The concept of using LaunchDarkly as a control panel to manage the operation of your app is really cool and opens up a world of possibilities beyond simply percentage rollouts and canary releases. If you have an interesting implementation, get in touch with us at hello@launchdarkly.com and maybe we’ll feature it!

More about tough devops: https://insights.sei.cmu.edu/devops/2015/04/build-devops-tough.html
More about using Python with rabbitMQ: https://www.rabbitmq.com/tutorials/tutorial-one-python.html
More about LaunchDarkly’s stack: https://stackshare.io/launchdarkly/how-launchdarkly-serves-over-4-billion-feature-flags-daily

07 Aug 2017

Growing at LaunchDarkly: An Intern’s Perspective

When I first visited LaunchDarkly back in March, I knew there was no place I’d rather be. Coming straight out of college, moving fast (and breaking some things) had become my mantra. What I soon realized was that a high-velocity release cycle doesn’t have to mean that code quality should be sacrificed. Who knew that gateing your code behind feature toggles would basically annihilate the risk of releasing faulty features to your users? I certainly did not.

Photo via Tumbler

Working to refine the Customer Success process at LaunchDarkly has taught me many things. Ranging from working with the development team to fight fires, to assisting in product design to meet customer needs, being a Dark Launcher has created a great interdisciplinary experience. Customer Success has allowed me to build a web of knowledge on how a SaaS startup works and which requirements need to be satisfied for success on all fronts.

If I had to choose the best part of being at LaunchDarkly, it would be the people here and the atmosphere they create. This summer has been a really exciting time to be a part of this team. I’ve had the chance to watch the team almost double in size. This has meant that we have had may conversations about culture and the type of company that we each want to be a part of. One outcome of these conversations was the addition of  a “Buddy Lunch” program, an initiative which aims to introduce peers to each other on a more personal level and enjoy some awesome food!

I’m happy to announce that I’m transitioning to a full-time support role here at LaunchDarkly! It feels like I’m the outcome of a feature experiment that went really well, and now I’m excited to go into production full-time.

27 Jul 2017

To Be Continuous: Celebrating Failure, Founder Guilt, Serial Entrepreneurs, Startup Myths, The Everything Else Person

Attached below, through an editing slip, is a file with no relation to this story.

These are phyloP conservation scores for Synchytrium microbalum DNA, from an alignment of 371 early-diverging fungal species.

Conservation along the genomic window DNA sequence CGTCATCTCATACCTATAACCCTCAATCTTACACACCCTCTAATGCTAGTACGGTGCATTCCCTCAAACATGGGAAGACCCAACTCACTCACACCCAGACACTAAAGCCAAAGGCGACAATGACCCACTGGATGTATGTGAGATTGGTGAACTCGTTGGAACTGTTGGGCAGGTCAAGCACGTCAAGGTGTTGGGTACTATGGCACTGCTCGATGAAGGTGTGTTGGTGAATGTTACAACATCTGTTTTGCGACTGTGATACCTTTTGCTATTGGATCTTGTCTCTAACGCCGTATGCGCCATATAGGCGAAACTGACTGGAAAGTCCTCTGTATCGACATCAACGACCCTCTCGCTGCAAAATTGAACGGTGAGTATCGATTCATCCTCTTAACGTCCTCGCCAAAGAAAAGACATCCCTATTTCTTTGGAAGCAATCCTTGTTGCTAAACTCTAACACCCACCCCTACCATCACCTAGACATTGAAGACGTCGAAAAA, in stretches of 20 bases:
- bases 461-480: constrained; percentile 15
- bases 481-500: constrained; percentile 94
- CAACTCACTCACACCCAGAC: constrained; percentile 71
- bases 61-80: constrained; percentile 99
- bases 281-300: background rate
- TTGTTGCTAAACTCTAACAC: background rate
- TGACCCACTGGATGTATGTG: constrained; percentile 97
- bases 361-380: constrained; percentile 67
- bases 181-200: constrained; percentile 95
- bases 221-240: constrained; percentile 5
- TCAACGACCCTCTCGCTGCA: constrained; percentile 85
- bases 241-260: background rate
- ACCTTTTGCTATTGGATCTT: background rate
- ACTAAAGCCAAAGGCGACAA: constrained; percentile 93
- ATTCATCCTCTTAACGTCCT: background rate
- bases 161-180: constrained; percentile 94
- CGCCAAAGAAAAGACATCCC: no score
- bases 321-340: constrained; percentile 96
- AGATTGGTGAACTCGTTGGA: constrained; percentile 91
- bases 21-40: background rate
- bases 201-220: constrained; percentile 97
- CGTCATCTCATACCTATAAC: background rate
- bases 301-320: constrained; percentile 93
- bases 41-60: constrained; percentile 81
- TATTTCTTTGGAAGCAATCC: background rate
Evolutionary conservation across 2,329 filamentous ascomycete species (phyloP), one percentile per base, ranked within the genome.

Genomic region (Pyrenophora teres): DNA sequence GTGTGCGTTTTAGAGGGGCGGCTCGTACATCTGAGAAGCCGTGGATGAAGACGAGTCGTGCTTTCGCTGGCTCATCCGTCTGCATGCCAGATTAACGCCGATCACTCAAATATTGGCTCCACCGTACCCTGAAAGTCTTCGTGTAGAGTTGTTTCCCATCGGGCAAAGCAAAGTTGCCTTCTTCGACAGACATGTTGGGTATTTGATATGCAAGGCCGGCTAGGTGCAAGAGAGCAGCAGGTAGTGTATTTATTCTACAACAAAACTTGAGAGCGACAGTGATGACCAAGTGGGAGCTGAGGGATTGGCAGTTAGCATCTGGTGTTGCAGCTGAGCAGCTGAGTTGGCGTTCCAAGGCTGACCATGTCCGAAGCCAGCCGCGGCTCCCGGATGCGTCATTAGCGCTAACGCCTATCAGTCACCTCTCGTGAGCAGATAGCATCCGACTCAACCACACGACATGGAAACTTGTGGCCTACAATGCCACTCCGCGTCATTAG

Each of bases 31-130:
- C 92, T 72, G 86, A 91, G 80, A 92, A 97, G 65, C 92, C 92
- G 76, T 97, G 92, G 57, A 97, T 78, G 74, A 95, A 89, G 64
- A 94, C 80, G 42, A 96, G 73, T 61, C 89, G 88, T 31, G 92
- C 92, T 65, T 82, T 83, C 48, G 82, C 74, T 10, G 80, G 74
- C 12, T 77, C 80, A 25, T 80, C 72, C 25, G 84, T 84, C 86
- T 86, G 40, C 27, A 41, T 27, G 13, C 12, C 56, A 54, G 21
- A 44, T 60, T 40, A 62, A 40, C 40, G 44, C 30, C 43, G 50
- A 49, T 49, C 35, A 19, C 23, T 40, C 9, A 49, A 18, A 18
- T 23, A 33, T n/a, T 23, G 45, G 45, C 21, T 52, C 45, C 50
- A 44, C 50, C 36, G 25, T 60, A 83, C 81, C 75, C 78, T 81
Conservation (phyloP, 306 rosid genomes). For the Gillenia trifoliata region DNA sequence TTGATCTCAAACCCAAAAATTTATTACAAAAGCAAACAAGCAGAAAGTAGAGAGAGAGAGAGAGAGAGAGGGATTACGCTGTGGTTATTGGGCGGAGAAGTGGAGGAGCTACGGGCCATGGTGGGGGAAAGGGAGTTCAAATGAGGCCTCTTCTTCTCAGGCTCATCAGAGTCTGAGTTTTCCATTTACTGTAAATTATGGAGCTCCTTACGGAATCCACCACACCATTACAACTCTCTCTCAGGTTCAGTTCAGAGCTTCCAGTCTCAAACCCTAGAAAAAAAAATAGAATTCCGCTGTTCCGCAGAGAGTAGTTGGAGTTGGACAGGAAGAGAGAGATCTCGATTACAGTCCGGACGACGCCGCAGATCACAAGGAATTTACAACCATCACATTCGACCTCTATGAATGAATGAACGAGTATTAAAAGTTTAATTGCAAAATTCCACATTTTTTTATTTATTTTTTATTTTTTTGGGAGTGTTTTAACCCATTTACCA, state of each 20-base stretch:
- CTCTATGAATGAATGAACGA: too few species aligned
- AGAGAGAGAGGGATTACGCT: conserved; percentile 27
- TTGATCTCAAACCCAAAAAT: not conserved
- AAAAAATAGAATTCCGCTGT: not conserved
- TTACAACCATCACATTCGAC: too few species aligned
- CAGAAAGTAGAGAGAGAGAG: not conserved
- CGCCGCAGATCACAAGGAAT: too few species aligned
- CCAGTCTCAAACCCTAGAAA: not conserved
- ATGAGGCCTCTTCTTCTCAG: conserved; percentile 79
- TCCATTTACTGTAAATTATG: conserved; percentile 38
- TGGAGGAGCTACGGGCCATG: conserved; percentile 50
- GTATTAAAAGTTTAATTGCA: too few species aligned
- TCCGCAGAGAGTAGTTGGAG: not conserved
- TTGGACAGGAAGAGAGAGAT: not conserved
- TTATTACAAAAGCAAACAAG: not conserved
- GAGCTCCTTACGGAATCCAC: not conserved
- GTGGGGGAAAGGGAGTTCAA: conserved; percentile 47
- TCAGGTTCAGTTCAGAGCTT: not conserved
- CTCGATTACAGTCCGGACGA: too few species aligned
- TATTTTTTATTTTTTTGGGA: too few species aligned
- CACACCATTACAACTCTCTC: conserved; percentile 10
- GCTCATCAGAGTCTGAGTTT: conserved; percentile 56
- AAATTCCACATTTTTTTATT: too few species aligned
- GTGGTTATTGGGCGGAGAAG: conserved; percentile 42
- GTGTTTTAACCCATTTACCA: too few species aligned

In the latest episode of To Be Continuous, Edith and Paul discuss a medley of start-up pertinent topics. Paul wonders whether the pendulum has swung too far the other way, with too many startups now glorifying failure.

They also examine ways of coping with founder guilt and dispel some common myths about life in a startup. Finally, they examine the invaluable role of the “Everything Else” person in start-ups. This is episode #35 in the To Be Continuous podcast series all about continuous delivery and software development.

Continue reading “To Be Continuous: Celebrating Failure, Founder Guilt, Serial Entrepreneurs, Startup Myths, The Everything Else Person” »

25 Jul 2017

Launched: LaunchDarkly SOC 2 Certification

Providing an always-on, highly secure feature management service is core to the LaunchDarkly platform. From the beginning we have designed and built our infrastructure and practices with security and availability as a priority.

Today, we are announcing the next level of this commitment to Enterprise readiness and stability and are pleased to have achieved SOC 2 Type 1 certification.

Here are a few examples of what you can read about in the report:

  • LaunchDarkly security policies
  • LaunchDarkly logical and physical access controls
  • LaunchDarkly change management process
  • LaunchDarkly data backup and disaster recovery strategies
  • LaunchDarkly system monitoring, alerts and alarms

Protecting the data and privacy of our customers is a non negotiable aspect of what we do. Our SOC 2 certification provides you with an additional assurance that we have all the right controls in place to protect your data and ensure the availability of our service and your features.

To request a copy of LaunchDarkly SOC 2 report, please email trust@launchdarkly.com.